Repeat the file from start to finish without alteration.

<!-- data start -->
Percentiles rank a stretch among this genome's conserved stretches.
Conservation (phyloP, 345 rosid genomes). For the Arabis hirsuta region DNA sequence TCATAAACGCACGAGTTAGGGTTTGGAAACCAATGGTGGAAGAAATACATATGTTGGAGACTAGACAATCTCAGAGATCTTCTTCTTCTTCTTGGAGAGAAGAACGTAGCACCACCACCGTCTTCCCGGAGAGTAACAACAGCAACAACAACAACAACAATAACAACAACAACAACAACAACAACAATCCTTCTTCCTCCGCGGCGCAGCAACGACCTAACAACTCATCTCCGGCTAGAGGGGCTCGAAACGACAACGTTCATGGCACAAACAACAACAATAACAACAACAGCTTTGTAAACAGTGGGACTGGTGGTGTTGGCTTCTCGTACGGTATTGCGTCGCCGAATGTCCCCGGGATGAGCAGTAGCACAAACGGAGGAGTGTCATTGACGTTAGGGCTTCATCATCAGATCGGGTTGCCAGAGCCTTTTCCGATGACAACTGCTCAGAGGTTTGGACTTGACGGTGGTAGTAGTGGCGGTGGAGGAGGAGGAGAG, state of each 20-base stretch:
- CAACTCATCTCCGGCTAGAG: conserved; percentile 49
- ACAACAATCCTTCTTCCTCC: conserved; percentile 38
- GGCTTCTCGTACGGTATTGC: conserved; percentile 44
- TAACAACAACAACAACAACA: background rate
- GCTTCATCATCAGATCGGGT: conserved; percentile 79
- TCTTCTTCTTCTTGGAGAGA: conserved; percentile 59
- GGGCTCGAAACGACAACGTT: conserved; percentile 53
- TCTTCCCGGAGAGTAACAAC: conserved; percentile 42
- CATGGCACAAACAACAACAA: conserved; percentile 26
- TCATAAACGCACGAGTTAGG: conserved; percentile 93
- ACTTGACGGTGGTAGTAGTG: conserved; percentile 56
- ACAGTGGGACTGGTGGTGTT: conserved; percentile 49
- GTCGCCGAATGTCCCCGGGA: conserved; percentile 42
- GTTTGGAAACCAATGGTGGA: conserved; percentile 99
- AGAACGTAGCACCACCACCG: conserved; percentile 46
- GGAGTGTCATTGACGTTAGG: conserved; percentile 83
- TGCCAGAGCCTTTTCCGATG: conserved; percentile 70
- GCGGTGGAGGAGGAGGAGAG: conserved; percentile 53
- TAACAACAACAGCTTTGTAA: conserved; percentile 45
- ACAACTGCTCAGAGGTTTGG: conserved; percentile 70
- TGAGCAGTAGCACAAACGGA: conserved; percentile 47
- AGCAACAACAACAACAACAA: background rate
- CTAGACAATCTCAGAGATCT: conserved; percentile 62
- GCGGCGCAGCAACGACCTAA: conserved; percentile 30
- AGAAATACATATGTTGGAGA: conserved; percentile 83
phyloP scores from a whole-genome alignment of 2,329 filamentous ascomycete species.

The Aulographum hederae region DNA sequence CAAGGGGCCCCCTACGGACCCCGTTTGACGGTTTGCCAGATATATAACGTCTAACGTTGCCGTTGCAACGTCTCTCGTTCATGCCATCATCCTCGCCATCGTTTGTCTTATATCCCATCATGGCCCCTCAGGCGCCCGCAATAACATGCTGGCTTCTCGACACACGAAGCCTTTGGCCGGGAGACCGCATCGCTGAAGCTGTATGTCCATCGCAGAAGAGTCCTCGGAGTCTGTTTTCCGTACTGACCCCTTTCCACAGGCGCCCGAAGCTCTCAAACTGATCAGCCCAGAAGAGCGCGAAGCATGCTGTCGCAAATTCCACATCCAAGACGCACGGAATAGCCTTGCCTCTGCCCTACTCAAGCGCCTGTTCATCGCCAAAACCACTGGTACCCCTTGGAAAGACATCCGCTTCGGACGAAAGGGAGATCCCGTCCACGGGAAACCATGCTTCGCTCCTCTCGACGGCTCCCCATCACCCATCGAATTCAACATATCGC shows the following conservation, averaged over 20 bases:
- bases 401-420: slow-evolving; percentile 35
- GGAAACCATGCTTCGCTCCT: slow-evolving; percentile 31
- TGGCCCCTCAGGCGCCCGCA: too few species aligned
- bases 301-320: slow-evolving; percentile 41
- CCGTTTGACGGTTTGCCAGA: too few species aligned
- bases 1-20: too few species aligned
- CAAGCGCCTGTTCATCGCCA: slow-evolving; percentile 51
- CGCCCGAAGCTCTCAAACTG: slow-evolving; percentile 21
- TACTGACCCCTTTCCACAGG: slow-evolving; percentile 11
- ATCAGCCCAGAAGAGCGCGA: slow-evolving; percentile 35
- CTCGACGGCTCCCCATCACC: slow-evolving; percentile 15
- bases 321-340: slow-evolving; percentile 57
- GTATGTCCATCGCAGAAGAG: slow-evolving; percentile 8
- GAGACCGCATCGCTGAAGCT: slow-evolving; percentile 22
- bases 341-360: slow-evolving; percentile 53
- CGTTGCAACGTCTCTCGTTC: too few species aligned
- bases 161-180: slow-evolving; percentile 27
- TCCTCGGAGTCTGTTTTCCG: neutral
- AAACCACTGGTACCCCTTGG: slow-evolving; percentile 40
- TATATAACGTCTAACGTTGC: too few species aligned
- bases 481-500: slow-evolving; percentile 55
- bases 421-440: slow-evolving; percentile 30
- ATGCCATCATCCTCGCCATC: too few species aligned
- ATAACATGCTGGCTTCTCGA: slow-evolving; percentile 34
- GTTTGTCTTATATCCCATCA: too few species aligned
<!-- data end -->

Percentiles rank a stretch among this genome's conserved stretches.
Conservation (phyloP, 345 rosid genomes). For the Arabis hirsuta region DNA sequence TCATAAACGCACGAGTTAGGGTTTGGAAACCAATGGTGGAAGAAATACATATGTTGGAGACTAGACAATCTCAGAGATCTTCTTCTTCTTCTTGGAGAGAAGAACGTAGCACCACCACCGTCTTCCCGGAGAGTAACAACAGCAACAACAACAACAACAATAACAACAACAACAACAACAACAACAATCCTTCTTCCTCCGCGGCGCAGCAACGACCTAACAACTCATCTCCGGCTAGAGGGGCTCGAAACGACAACGTTCATGGCACAAACAACAACAATAACAACAACAGCTTTGTAAACAGTGGGACTGGTGGTGTTGGCTTCTCGTACGGTATTGCGTCGCCGAATGTCCCCGGGATGAGCAGTAGCACAAACGGAGGAGTGTCATTGACGTTAGGGCTTCATCATCAGATCGGGTTGCCAGAGCCTTTTCCGATGACAACTGCTCAGAGGTTTGGACTTGACGGTGGTAGTAGTGGCGGTGGAGGAGGAGGAGAG, state of each 20-base stretch:
- CAACTCATCTCCGGCTAGAG: conserved; percentile 49
- ACAACAATCCTTCTTCCTCC: conserved; percentile 38
- GGCTTCTCGTACGGTATTGC: conserved; percentile 44
- TAACAACAACAACAACAACA: background rate
- GCTTCATCATCAGATCGGGT: conserved; percentile 79
- TCTTCTTCTTCTTGGAGAGA: conserved; percentile 59
- GGGCTCGAAACGACAACGTT: conserved; percentile 53
- TCTTCCCGGAGAGTAACAAC: conserved; percentile 42
- CATGGCACAAACAACAACAA: conserved; percentile 26
- TCATAAACGCACGAGTTAGG: conserved; percentile 93
- ACTTGACGGTGGTAGTAGTG: conserved; percentile 56
- ACAGTGGGACTGGTGGTGTT: conserved; percentile 49
- GTCGCCGAATGTCCCCGGGA: conserved; percentile 42
- GTTTGGAAACCAATGGTGGA: conserved; percentile 99
- AGAACGTAGCACCACCACCG: conserved; percentile 46
- GGAGTGTCATTGACGTTAGG: conserved; percentile 83
- TGCCAGAGCCTTTTCCGATG: conserved; percentile 70
- GCGGTGGAGGAGGAGGAGAG: conserved; percentile 53
- TAACAACAACAGCTTTGTAA: conserved; percentile 45
- ACAACTGCTCAGAGGTTTGG: conserved; percentile 70
- TGAGCAGTAGCACAAACGGA: conserved; percentile 47
- AGCAACAACAACAACAACAA: background rate
- CTAGACAATCTCAGAGATCT: conserved; percentile 62
- GCGGCGCAGCAACGACCTAA: conserved; percentile 30
- AGAAATACATATGTTGGAGA: conserved; percentile 83
phyloP scores from a whole-genome alignment of 2,329 filamentous ascomycete species.

The Aulographum hederae region DNA sequence CAAGGGGCCCCCTACGGACCCCGTTTGACGGTTTGCCAGATATATAACGTCTAACGTTGCCGTTGCAACGTCTCTCGTTCATGCCATCATCCTCGCCATCGTTTGTCTTATATCCCATCATGGCCCCTCAGGCGCCCGCAATAACATGCTGGCTTCTCGACACACGAAGCCTTTGGCCGGGAGACCGCATCGCTGAAGCTGTATGTCCATCGCAGAAGAGTCCTCGGAGTCTGTTTTCCGTACTGACCCCTTTCCACAGGCGCCCGAAGCTCTCAAACTGATCAGCCCAGAAGAGCGCGAAGCATGCTGTCGCAAATTCCACATCCAAGACGCACGGAATAGCCTTGCCTCTGCCCTACTCAAGCGCCTGTTCATCGCCAAAACCACTGGTACCCCTTGGAAAGACATCCGCTTCGGACGAAAGGGAGATCCCGTCCACGGGAAACCATGCTTCGCTCCTCTCGACGGCTCCCCATCACCCATCGAATTCAACATATCGC shows the following conservation, averaged over 20 bases:
- bases 401-420: slow-evolving; percentile 35
- GGAAACCATGCTTCGCTCCT: slow-evolving; percentile 31
- TGGCCCCTCAGGCGCCCGCA: too few species aligned
- bases 301-320: slow-evolving; percentile 41
- CCGTTTGACGGTTTGCCAGA: too few species aligned
- bases 1-20: too few species aligned
- CAAGCGCCTGTTCATCGCCA: slow-evolving; percentile 51
- CGCCCGAAGCTCTCAAACTG: slow-evolving; percentile 21
- TACTGACCCCTTTCCACAGG: slow-evolving; percentile 11
- ATCAGCCCAGAAGAGCGCGA: slow-evolving; percentile 35
- CTCGACGGCTCCCCATCACC: slow-evolving; percentile 15
- bases 321-340: slow-evolving; percentile 57
- GTATGTCCATCGCAGAAGAG: slow-evolving; percentile 8
- GAGACCGCATCGCTGAAGCT: slow-evolving; percentile 22
- bases 341-360: slow-evolving; percentile 53
- CGTTGCAACGTCTCTCGTTC: too few species aligned
- bases 161-180: slow-evolving; percentile 27
- TCCTCGGAGTCTGTTTTCCG: neutral
- AAACCACTGGTACCCCTTGG: slow-evolving; percentile 40
- TATATAACGTCTAACGTTGC: too few species aligned
- bases 481-500: slow-evolving; percentile 55
- bases 421-440: slow-evolving; percentile 30
- ATGCCATCATCCTCGCCATC: too few species aligned
- ATAACATGCTGGCTTCTCGA: slow-evolving; percentile 34
- GTTTGTCTTATATCCCATCA: too few species aligned